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Frank Drucker & harness racing legend Jason Bartlett on the 2018 International Trot & more

EXPERT COLUMNIST
Exclusive
229   //    08 Oct 2018, 12:18 IST

Jason Bartlett / Photo courtesy of Nicholas & Lence
Harness racing legend Jason Bartlett / Photo courtesy of Nicholas & Lence

As founded in 1899 as the Empire City Race Track, New York's Yonkers Raceway is a one-half-mile standardbred harness racing dirt track. Yonkers Raceway also happens to be part of a popular casino, thus why the overall property is often referred to as "Yonkers Raceway at Empire City Casino."

Yonkers Raceway is the home of the world-renowned International Trot, which features some of the world’s greatest trotters chasing a purse of over $1,000,000. The event made its return in 2015 after a 20-year absence, and its 2018 edition will take place on Saturday, October 13th. Simply put, it is the world’s single largest harness racing event.

I had the pleasure of doing Q&A with legendary harness racer Jason Barlett, who has more than 7,000 career wins and over $100 million USD in purse earnings, and Empire City Publicity Director Frank Drucker. More on the International Trot can be found online at www.internationaltrot.com, while Yonkers Raceway is at www.empirecitycasino.com.

Is there a specific career accomplishment you are proudest of?

Jason Bartlett: I’d say my proudest accomplishment is that I just surpassed over $100 million in career purse earnings a few weeks ago at Night Of Champions, which was part of the finals for the New York Sire Stakes. What made it even more special is that it happened AT Yonkers Raceway, which is my home track.

I’ve been driving for over 20 years, but the majority of those wins have happened in the past 10 years after I moved from Maine to New York. Not all drivers get to reach such a feat, so it’s very exciting to achieve it.

How does the International Trot compare to other American races that you have been a part of this year?

Jason Bartlett: The International Trot is, by far, the biggest American race not only for the size of the purses, but also because Yonkers Raceway gathers some of the best horses from around the world to compete in it. It’s a real honor to be able to drive for such elite athletes.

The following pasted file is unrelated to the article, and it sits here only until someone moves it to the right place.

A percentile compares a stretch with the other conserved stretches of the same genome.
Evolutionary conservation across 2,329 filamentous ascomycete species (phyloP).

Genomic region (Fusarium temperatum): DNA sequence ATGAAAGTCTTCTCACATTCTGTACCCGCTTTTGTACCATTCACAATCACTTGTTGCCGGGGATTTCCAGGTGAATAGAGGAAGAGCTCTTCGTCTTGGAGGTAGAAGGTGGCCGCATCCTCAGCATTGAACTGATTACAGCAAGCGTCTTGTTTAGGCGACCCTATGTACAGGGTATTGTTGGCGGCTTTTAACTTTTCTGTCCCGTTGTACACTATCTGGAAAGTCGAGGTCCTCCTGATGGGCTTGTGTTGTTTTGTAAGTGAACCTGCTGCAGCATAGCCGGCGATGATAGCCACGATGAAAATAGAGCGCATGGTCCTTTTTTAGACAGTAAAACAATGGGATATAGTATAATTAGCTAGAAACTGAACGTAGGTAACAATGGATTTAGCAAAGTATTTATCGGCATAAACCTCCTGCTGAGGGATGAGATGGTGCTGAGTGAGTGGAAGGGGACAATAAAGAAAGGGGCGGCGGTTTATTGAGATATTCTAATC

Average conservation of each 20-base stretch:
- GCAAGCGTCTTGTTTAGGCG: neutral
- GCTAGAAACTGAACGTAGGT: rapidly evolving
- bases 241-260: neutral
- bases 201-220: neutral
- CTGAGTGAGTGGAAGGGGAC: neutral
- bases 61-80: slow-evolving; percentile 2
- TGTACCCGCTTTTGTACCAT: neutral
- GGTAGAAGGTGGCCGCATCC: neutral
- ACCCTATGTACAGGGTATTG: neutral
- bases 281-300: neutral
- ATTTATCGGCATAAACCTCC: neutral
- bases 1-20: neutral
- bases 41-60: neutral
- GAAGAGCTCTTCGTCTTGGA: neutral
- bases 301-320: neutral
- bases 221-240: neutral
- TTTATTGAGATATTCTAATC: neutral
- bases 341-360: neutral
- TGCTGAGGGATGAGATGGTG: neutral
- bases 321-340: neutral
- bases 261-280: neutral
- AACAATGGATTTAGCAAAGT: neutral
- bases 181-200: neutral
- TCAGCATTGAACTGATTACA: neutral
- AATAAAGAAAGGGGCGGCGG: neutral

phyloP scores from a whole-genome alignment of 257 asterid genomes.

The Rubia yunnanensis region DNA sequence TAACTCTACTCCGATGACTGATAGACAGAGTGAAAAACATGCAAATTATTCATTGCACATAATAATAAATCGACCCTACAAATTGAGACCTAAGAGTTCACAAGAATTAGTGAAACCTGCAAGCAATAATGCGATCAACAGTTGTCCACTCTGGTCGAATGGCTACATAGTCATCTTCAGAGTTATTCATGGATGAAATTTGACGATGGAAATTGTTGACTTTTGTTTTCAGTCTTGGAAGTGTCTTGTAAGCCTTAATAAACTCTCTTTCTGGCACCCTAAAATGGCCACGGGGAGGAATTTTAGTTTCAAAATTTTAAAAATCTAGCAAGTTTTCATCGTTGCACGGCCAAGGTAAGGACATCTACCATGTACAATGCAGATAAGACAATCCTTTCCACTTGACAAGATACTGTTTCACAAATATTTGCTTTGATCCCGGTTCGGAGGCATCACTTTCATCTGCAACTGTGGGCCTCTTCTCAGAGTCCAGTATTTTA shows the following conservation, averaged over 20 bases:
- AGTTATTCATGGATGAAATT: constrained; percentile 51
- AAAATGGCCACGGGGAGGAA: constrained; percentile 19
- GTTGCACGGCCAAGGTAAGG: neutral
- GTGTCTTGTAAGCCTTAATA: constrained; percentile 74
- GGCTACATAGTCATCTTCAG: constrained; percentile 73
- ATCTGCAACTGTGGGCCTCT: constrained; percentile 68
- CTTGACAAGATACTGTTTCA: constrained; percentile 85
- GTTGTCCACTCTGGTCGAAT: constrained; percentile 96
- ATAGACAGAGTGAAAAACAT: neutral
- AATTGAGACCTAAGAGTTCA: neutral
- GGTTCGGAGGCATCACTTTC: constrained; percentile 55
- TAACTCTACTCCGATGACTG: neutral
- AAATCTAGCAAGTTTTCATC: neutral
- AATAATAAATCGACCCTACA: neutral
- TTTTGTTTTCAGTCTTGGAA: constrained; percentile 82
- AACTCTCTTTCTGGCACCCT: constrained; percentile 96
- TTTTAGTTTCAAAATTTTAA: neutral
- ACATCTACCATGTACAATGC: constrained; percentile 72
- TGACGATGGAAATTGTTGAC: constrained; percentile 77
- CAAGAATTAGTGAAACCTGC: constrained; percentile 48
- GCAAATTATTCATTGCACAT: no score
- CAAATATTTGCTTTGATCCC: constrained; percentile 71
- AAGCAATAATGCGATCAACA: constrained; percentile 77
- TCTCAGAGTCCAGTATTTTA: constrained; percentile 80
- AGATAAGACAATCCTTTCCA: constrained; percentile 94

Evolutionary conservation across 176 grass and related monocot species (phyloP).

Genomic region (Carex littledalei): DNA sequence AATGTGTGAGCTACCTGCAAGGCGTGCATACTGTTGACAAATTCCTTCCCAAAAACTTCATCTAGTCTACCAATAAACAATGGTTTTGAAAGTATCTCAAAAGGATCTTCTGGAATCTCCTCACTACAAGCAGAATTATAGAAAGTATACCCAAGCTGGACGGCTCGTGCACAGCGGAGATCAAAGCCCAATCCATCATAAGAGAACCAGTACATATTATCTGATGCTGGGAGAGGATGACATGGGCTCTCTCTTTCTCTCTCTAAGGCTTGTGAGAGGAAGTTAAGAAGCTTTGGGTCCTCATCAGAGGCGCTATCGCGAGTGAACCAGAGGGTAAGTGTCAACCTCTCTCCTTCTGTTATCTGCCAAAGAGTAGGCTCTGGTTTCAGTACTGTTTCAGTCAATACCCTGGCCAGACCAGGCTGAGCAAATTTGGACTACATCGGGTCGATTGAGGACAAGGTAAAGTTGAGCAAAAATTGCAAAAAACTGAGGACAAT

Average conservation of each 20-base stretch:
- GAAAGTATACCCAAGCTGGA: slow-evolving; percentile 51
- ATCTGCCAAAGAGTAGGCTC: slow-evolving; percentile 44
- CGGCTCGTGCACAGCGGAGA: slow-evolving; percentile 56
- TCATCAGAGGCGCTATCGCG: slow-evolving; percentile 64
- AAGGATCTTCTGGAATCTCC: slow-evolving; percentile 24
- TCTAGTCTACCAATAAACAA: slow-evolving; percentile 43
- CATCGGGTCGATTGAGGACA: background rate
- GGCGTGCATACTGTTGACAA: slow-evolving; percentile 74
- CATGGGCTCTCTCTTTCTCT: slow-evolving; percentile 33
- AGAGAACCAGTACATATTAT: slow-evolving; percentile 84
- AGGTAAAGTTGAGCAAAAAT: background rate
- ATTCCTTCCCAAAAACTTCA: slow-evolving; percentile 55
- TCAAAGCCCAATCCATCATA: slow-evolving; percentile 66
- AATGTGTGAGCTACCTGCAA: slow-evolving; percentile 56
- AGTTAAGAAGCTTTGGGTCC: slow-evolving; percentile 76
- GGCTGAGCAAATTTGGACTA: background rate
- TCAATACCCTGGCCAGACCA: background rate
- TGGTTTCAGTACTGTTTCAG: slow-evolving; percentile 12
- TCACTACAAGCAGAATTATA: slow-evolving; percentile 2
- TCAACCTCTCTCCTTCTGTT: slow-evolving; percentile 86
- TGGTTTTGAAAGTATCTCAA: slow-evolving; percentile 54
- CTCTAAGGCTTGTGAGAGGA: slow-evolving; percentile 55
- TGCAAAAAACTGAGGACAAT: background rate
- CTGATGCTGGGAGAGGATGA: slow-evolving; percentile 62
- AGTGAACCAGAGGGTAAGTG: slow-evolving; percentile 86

What sort of training regimen or preparation is needed for you to stay at the top of your game?

Jason Bartlett: Driving day in and day out definitely takes a toll on your body, so in terms of a training regiment, I try to do CrossFit at least five days a week to keep in-shape. To prepare for being on the track, I think the most important thing a driver can do is know your competition, so I pay attention to the horses I’m driving against, what they like and don’t like, and their racing tendencies.

Who was the first harness racer that you were aware of?

Jason Bartlett: I grew up in the business, so that would be my grandfather, Richard Bartlett, who was a premier horseman and trainer.

How did you wind up working at Empire City Casino at Yonkers Raceway?

Frank Drucker: I predate the gaming end of this operation by many years. I was working at the New York Post, dividing time between writing about the races and copy editing. Yonkers Raceway began a summertime TV show around their marquee races and I was asked to appear, first as trackside reporter and later as co-host. When the former publicity director left to take a job with the NBA’s (then) New Jersey Nets, I was enlisted…drafted…shanghaied.

Do you remember the first sporting event you ever worked on at Empire City?

Frank Drucker: If by "sporting event," if you mean a big stakes race, we have several every season, so that’s sort of a tough question to answer.

How long does it take to put on an event like the International Trot?

Frank Drucker: We never have nearly the time we need. The race was resurrected in 2015 after a 20-season hiatus for one simple reason: Yonkers Raceway president Tim Rooney, has always been a fan of the trotters and he wanted to bring it back.

It’s the last of the major harness events of the calendar year, arriving right after our big race night for New York-bred pacers and trotters -- New York Sires Stakes’ Night Of Champions -- which itself requires much work and research.